Wren Baker

North Texas athletic director Wren Baker stands inside the Lovelace & McNatt Families Practice Facility this fall. Baker is preparing to help UNT navigate a budget shortfall of up to $2.5 million due to the impact the spread of COVID-19 has had on college athletics overall and specifically at UNT.

Spring is normally a busy time for the North Texas athletic department, not to mention one that is important to the program’s financial health.

The Don January Golf Classic raises thousands annually for scholarships. The football program’s spring game and spring sports like softball and tennis are also key items on the calendar.

UNT is preparing for a financial hit of up to $2.5 million after those events and the NCAA men’s basketball tournament that is vital to funding athletics across the Division I landscape were wiped out by the spread of COVID-19.

UNT athletic director Wren Baker has frozen spending for the remainder of the spring as a result to protect the future of the school’s athletic program that reported $39.9 million in expenses for the 2019 fiscal year.

“We don’t know the full scale of what that will look like yet,” Baker said of the financial repercussions UNT will experience as a result of the disease. “We’re planning for the worst-case scenario. We’re making adjustments to our budget and forecasting ahead to the extent we can.”

Conference USA is also examining ways it could soon act in the wake of the spread of the disease.

Judy MacLeod

Judy MacLeod

“Like our peers, Conference USA has made exploring effective financial options for our membership’s consideration a top priority as we navigate these unprecedented times,” C-USA commissioner Judy MacLeod said in a statement provided to the Denton Record-Chronicle.

Big 12 commissioner Bob Bowlsby said during a teleconference this week that the league will compensate schools for money lost from spring sport cancellations.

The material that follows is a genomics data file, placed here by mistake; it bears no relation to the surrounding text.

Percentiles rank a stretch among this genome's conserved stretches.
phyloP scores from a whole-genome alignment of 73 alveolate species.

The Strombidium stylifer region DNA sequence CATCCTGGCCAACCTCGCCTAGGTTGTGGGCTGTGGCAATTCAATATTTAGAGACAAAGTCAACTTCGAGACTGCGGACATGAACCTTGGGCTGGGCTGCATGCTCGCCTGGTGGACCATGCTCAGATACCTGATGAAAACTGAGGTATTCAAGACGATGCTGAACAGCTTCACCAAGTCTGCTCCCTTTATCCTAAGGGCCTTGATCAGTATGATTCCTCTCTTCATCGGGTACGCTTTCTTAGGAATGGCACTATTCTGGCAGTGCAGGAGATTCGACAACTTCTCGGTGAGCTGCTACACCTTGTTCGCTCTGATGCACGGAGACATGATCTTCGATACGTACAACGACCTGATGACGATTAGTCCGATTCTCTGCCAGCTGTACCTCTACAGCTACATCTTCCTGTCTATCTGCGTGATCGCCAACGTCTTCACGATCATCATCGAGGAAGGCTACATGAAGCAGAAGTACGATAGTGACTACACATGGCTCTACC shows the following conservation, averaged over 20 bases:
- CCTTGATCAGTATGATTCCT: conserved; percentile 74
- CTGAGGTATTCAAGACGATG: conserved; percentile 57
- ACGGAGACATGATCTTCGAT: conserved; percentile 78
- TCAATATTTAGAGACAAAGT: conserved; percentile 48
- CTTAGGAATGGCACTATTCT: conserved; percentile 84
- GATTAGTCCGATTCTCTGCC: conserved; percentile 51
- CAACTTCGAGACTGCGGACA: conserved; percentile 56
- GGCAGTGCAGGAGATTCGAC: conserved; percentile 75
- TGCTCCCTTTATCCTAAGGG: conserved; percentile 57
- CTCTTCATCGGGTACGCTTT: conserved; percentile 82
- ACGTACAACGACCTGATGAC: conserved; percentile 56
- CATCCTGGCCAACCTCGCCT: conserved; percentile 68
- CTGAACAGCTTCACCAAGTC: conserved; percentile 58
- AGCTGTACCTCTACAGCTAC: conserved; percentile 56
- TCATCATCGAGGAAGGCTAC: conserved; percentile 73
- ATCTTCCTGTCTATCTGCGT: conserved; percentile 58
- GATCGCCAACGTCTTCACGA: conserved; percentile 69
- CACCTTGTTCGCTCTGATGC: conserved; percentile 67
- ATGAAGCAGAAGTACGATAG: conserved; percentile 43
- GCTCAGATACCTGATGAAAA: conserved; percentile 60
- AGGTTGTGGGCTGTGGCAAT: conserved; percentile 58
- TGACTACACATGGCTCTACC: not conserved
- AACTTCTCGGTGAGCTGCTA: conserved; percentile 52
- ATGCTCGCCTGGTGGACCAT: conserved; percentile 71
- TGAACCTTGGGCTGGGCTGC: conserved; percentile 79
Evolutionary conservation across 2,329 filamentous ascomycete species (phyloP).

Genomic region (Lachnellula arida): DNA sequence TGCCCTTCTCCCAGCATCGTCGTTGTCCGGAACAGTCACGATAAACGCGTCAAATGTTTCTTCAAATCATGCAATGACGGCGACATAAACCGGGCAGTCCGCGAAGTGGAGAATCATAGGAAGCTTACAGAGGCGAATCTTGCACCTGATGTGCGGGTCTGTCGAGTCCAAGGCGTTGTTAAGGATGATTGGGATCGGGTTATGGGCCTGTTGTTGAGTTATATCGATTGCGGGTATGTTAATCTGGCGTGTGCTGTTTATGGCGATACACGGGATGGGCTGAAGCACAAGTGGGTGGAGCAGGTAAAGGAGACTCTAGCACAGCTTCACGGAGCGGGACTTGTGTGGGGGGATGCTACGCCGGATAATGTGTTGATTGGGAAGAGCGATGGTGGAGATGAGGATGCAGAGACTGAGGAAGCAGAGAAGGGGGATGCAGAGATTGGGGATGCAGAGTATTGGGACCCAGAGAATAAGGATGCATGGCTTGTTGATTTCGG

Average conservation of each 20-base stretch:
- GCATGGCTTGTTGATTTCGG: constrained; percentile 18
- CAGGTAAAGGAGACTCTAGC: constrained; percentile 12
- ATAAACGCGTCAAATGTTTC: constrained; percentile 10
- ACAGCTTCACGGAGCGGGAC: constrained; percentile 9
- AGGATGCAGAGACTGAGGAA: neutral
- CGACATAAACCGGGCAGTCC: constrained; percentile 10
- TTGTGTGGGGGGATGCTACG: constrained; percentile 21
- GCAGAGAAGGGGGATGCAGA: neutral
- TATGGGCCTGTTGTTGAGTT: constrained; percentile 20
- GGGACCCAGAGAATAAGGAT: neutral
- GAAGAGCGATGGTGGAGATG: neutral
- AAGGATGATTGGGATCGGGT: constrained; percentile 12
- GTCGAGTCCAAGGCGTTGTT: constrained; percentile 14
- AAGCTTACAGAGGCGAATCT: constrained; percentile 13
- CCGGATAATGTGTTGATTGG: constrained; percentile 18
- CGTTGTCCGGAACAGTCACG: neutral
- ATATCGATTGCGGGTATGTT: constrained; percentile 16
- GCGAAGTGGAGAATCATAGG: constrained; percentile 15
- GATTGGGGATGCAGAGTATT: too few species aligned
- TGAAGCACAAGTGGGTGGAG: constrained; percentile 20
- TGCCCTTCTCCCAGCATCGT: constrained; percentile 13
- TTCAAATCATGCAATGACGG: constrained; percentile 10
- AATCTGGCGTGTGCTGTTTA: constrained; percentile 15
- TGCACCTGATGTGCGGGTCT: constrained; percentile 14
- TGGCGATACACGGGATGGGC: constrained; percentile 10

Any help UNT receives from C-USA could help make up for the decline in revenue from a variety of sources.

The biggest hit for UNT will come from a drop in the distribution it receives from the NCAA, which announced last week the funds it provides to Division I schools this year will decline from $600 million to $225 million.

UNT received $1.3 million from the NCAA in the 2019 fiscal year. Baker said the school is anticipating at a reduction of at least $500,000 and as much as $900,000 in the school’s NCAA payout. The NCAA is largely funded by its men’s basketball tournament.

The decline in money UNT receives from the NCAA is likely just the tip of the iceberg.

UNT’s athletic program also relies heavily on student fees. The more students who are enrolled, the more money UNT’s sports program receives.

UNT brought in $12.6 million in student fees in 2019, when the school also kicked in $15.5 million in direct support.

A decline in the number of students enrolled at UNT could result in a decrease in revenue from those sources.

“A considerable portion of our budget comes from campus,” Baker said. “If the university is in a bind, we know that we will also be in a bind and need to prepare accordingly.”